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How to approach a company directly for a job

Want your dream job? Don’t be afraid to try asking for it.

Written by Laura Kingston
Published 25.10.2023

Contacting a business directly for a job can be daunting.

We’ve all been there. Carefully crafting an email to your dream place of work, hitting send and then waiting with bated breath for the response.

Many times, unfortunately, we receive no response and wonder if it was something we said (or didn’t say).

I get about four or five of these emails a week, and in this feature, I’m going to share my tips and tricks to help you stand out from the crowd when approaching a business cold for a job.

Sometimes it’s just a case of no opportunities being available, but craft your approach in the right way and there’s a good chance that when a position does come available, you’ll be in their mind…

How to approach a business directly for a job - connect on LinkedIn and social media

FIND THE RIGHT CONTACT

It sounds obvious but first of all, make sure you find the most appropriate contact to email – and get their name right. I’ve lost count of the number of emails I receive addressed to ‘Lauren’ or worse – another name entirely. It instantly demonstrates a lack of attention to detail. If it’s a larger corporation, I’d recommend sending an email to the HR team and copy in the head of the relevant department. For smaller businesses, go straight to the founder. Don’t be afraid to ask for a meeting or a quick coffee to introduce yourself properly – you’ll be surprised how many people might say yes.

 

CONNECT ON SOCIAL MEDIA

LinkedIn is a great way to build deeper relationships with key people in a business. Connect with them, engage with their posts and you’ll begin to see a broader picture of the business, its successes and its challenges. Share your opinion on similar posts to get yourself noticed.

How to approach a business directly for a job - a fresh approach to a cover letter

RETHINK A LENGTHY COVER LETTER

Business owners are busy, and attaching a cover letter to an email decreases the chances of it actually being read. Set out an introduction to yourself in an email. Be concise and clearly set out:

  • Why you want to work for the company – be specific and show genuine passion and interest.
  • What skills and past experience you have – think about what benefits this could bring to the business. Even if you’re straight out of university, list any personal skills you have like organisation, efficiency, research – sell yourself.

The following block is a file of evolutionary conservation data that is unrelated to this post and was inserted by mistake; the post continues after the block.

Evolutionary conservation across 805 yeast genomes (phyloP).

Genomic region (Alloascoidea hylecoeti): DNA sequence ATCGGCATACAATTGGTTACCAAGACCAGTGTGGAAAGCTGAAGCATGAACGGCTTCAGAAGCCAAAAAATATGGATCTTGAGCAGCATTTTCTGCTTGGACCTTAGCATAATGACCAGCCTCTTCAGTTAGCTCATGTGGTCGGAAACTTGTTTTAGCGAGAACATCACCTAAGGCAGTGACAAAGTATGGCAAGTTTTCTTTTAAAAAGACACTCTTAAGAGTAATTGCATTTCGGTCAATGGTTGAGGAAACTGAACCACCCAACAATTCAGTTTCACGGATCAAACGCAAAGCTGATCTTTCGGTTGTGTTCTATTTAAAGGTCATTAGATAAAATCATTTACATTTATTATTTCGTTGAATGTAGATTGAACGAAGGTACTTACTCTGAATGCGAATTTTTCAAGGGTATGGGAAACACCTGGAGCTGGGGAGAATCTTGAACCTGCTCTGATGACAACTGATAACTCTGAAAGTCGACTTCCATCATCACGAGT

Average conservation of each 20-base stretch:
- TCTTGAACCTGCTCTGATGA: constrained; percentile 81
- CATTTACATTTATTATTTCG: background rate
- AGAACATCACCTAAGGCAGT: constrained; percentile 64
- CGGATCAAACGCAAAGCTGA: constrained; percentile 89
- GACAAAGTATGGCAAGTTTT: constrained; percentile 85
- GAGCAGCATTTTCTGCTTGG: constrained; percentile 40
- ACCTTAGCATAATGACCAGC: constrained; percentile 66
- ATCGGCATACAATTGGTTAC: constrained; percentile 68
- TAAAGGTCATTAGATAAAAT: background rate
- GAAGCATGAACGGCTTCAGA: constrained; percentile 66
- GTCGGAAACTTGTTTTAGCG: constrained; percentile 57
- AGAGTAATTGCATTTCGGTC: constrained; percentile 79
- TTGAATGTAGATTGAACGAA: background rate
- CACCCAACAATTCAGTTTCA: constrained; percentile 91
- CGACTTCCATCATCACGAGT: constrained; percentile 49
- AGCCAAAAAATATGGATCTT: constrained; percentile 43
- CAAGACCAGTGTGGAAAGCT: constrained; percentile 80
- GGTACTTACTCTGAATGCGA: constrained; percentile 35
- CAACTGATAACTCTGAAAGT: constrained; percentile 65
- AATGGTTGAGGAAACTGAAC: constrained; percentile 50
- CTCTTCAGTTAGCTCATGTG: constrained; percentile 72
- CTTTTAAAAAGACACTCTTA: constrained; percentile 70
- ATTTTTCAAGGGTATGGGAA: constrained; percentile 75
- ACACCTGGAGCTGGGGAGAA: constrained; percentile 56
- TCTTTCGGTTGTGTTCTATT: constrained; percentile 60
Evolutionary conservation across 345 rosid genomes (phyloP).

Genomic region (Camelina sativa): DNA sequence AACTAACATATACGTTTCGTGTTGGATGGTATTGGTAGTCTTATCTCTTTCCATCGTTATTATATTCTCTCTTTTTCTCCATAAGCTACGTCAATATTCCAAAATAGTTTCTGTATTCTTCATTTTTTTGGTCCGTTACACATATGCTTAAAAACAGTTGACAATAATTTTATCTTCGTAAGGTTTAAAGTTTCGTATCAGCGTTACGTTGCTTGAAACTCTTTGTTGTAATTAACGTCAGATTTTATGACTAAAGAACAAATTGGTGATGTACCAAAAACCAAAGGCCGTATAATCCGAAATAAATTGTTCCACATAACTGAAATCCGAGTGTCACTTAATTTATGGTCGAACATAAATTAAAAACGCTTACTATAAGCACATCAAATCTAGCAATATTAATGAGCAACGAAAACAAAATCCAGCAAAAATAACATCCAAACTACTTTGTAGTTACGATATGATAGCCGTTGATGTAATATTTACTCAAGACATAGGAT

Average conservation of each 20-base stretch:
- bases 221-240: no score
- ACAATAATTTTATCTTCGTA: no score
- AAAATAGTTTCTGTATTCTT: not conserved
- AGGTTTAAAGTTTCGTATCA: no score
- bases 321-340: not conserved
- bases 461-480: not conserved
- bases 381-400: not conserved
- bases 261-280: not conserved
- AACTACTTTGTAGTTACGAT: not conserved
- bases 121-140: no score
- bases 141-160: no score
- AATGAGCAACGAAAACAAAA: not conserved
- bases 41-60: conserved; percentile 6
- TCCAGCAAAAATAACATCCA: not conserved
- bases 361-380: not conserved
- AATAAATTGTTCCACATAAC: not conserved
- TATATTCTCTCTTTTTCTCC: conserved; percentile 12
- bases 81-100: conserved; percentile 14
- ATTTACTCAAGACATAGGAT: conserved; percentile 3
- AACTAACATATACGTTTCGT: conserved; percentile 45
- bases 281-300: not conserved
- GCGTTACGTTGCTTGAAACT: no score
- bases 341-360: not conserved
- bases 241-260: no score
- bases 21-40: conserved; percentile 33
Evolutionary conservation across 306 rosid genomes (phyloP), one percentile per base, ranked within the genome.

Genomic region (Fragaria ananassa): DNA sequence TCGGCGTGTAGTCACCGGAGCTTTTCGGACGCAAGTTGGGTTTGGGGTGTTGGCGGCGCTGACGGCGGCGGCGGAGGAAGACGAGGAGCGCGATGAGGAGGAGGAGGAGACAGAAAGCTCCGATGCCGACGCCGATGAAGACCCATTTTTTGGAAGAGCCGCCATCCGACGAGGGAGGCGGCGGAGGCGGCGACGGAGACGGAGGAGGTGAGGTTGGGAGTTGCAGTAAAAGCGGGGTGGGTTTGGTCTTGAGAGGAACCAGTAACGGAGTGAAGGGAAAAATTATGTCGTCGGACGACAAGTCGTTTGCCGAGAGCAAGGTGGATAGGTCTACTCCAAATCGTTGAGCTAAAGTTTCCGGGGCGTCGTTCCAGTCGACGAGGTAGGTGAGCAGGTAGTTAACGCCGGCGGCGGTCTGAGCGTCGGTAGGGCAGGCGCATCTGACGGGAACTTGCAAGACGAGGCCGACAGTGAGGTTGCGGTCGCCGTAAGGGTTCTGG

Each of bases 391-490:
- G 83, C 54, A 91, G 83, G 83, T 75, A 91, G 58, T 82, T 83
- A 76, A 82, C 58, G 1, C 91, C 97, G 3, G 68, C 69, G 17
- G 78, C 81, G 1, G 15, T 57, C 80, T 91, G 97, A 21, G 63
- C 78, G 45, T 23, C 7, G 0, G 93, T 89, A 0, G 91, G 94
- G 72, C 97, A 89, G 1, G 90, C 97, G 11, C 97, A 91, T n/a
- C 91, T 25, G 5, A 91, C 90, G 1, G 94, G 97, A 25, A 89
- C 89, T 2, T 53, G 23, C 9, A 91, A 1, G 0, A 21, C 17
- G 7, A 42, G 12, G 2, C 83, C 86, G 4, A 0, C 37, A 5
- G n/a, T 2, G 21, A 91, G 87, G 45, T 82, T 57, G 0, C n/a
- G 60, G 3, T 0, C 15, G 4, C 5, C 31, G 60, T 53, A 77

• What you think you can bring to the business – don’t be afraid to be direct here. Even better if you can identify a problem, for example: ‘I noticed that you are struggling to grow followers on social media, I believe that I could take control of social media management, develop a strategy for growth and generate an average of 50 new followers per month. I’ve demonstrated this on my own channel by (give examples).
  • Ask to keep your details on file – Thank them for their time reading and request that even if no positions are available currently, they keep your details on file for future hires.
How to approach a business directly for a job - CVs and examples of work

CVs AND EXAMPLES OF WORK

Share these at the time of initial contact to create an easy package for potential employers to refer back to.

Keep your CV to two pages maximum and focus specifically on past experience and skills acquired.

If you’re applying for something like a writing role, for example, include links to published work or examples of writing. Don’t overload here, but two to three examples of your work or successes will help you to stand out.

How to approach a business directly for a job - don't get disheartened looking for a job

CHASE ONCE

Don’t be afraid to chase once and ask for feedback. Leave it around 10 days then send something simple asking if they have had a chance to review your email. Sometimes this little push can provoke a follow-up response and demonstrate your interest and commitment.

Don’t get disheartened! It can be really difficult approaching businesses, especially cold, but if you really want to work for an organisation or in a specific industry, keep going! One day it will be right place, right time and you’ll land your dream role.

Laura Kingston High Life North Magazine North East, Newcastle
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